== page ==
The ExoMars rover will be launched with a surface platform inside a single aeroshell two years after the first mission. Shortly before reaching the Martian atmosphere, a descent module will separate, performing the same landing manoeuvre as tested by the EDM. After touchdown, the rover will depart from the surface platform to start its scientific mission. The ExoMars rover will generate its electrical power using solar panels.
What has previously landed on Mars?
Viking – 1976
Seven years after conquering the Moon, Nasa won the race to land a spacecraft on Mars and has stayed the unquestionable leader of Mars exploration ever since. The two Viking probes entered orbit around Mars in 1976, each releasing a lander module that made a successful soft landing on the planet’s surface. The two missions returned the first colour pictures of Mars and provided a wealth of scientific information.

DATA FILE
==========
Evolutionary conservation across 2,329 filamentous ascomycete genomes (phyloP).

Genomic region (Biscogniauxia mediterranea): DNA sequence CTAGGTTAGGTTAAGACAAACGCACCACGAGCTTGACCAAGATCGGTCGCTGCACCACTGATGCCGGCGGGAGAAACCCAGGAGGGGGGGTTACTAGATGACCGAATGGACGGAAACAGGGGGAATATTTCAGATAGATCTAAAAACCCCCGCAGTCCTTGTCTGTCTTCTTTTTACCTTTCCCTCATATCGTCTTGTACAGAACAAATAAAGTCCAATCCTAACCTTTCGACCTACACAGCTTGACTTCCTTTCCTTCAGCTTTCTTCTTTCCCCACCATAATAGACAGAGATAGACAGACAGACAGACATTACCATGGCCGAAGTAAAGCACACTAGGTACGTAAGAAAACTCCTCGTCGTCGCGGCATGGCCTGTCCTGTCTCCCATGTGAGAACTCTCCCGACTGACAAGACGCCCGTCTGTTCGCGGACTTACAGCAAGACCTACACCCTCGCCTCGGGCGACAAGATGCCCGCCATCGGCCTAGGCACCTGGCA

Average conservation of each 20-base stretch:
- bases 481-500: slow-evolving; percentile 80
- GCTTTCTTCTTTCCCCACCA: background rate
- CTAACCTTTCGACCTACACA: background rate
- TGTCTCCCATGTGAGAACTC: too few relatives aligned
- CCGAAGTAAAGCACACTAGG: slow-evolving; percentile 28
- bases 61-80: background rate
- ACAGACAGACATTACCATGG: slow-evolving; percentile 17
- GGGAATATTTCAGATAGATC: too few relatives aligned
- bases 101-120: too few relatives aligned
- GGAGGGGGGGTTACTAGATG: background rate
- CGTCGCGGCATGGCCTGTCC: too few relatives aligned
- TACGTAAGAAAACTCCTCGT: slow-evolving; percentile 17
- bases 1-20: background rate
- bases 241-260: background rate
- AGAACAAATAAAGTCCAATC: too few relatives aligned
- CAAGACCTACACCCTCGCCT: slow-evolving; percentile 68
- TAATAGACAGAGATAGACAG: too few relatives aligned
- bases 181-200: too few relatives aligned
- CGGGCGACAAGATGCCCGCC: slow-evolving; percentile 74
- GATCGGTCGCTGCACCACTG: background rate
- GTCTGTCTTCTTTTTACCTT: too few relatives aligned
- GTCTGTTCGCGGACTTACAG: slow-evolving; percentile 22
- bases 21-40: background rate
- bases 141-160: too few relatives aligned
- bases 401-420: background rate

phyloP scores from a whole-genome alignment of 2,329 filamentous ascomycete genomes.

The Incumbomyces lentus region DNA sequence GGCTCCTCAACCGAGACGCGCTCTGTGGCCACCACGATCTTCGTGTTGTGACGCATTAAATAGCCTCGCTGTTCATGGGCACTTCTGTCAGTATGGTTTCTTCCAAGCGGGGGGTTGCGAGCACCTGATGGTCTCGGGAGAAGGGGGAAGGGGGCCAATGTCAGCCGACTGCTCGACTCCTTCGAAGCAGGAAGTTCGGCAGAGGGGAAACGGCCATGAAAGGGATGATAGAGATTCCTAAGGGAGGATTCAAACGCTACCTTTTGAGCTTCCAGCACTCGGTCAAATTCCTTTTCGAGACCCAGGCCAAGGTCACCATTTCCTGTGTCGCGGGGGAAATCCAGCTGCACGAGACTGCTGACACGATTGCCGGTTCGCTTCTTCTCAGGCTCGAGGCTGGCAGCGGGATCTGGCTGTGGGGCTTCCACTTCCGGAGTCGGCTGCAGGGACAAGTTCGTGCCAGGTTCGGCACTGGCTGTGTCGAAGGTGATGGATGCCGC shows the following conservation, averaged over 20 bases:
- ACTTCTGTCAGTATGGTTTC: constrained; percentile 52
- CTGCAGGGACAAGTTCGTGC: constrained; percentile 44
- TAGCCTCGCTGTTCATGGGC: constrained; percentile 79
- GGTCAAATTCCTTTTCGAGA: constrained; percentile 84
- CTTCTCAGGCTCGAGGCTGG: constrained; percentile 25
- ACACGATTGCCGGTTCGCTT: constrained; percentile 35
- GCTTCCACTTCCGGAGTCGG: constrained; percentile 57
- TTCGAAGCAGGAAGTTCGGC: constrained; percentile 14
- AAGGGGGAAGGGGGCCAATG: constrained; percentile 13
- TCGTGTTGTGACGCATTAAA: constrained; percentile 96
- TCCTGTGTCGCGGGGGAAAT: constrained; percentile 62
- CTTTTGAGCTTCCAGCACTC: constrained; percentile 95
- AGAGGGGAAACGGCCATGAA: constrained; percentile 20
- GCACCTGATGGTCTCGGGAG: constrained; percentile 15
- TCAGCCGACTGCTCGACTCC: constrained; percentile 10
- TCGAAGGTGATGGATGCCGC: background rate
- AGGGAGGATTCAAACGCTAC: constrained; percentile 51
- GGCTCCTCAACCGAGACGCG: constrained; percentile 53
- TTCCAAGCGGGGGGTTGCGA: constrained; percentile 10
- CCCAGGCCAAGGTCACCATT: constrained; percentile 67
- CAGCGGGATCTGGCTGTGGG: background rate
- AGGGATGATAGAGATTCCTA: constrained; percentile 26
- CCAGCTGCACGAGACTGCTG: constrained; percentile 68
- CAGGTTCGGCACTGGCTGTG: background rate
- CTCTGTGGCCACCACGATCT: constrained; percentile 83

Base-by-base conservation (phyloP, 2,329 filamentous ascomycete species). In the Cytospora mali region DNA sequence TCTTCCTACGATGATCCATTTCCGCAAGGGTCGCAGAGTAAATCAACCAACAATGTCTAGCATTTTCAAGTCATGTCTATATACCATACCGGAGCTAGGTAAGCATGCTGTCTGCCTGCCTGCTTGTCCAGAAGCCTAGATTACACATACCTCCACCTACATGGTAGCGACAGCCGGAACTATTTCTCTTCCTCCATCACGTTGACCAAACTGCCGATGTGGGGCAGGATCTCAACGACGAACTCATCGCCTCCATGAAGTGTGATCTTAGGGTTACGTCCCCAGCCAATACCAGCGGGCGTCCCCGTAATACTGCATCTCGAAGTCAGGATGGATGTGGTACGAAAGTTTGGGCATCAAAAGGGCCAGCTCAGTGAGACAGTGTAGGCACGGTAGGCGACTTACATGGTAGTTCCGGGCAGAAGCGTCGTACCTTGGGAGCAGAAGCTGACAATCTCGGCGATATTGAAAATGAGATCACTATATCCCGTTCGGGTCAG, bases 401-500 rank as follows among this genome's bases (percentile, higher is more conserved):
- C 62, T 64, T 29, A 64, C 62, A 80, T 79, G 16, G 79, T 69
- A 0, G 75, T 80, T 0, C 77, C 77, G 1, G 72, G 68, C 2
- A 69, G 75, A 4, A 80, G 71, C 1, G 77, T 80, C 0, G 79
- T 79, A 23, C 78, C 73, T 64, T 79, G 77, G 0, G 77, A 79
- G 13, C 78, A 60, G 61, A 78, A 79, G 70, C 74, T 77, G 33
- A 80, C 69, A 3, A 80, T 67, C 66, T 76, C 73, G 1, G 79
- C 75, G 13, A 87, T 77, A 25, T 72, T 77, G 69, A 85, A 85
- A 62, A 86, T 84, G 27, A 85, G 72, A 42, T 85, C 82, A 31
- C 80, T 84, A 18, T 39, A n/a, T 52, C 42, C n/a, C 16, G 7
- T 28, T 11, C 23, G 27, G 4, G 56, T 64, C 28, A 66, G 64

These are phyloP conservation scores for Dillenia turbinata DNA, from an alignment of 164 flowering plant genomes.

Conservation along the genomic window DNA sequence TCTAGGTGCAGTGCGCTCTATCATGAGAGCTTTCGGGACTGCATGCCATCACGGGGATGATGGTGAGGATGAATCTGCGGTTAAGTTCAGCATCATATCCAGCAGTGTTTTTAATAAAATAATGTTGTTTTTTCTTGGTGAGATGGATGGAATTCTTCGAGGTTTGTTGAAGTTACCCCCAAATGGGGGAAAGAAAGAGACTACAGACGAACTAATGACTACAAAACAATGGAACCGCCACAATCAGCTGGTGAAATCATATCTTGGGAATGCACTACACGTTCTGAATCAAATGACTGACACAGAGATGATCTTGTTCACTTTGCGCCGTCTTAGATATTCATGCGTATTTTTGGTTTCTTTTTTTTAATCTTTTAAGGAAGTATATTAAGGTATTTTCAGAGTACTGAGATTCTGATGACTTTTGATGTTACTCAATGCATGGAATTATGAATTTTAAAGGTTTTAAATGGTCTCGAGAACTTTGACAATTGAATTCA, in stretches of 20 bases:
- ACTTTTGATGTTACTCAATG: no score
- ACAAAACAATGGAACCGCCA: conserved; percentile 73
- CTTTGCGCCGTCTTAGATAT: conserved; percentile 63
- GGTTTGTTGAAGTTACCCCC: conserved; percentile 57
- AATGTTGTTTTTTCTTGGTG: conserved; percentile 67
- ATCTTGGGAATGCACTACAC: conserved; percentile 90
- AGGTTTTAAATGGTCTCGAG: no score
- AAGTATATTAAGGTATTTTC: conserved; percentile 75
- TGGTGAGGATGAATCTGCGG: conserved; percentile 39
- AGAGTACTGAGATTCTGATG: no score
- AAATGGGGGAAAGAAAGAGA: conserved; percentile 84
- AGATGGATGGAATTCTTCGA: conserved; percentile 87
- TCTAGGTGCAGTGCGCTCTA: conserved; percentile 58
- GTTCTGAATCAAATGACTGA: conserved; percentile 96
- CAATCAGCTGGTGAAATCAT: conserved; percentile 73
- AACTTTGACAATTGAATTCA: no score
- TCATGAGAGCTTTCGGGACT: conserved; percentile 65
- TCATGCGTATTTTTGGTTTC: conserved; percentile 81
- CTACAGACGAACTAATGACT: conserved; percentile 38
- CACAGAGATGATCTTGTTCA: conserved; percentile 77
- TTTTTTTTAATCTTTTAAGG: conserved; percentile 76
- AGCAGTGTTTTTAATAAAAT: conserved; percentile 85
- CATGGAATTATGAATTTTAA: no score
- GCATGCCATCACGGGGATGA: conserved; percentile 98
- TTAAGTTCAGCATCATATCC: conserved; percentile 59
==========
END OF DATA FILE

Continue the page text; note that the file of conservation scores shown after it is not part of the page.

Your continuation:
Mars Pathfinder – 1997
The Mars Pathfinder spacecraft, carrying a small rover called Sojourner, landed on Mars in 1997. The spacecraft only remained active for three months but provided over 17,000 images of the Martian’surface. The tiny Sojourner, the first Martian rover, was able to travel a few metres around the landing site.
Spirit and Opportunity – 2003 and 2004
Spirit and Opportunity were launched as part of the Mars Exploration Rover Mission. Delivered separately to the Martian surface about six months apart, both vehicles exceeded their designed three-month life expectancy multiple times. Spirit’s contact with Earth only ceased in 2010 while Opportunity continues surveying the Martian terrain in the area of Meridiani Planum. The two spacecraft were reportedly contaminated with the Bacillus safensis bacterium before launch and might thus have brought life to Mars.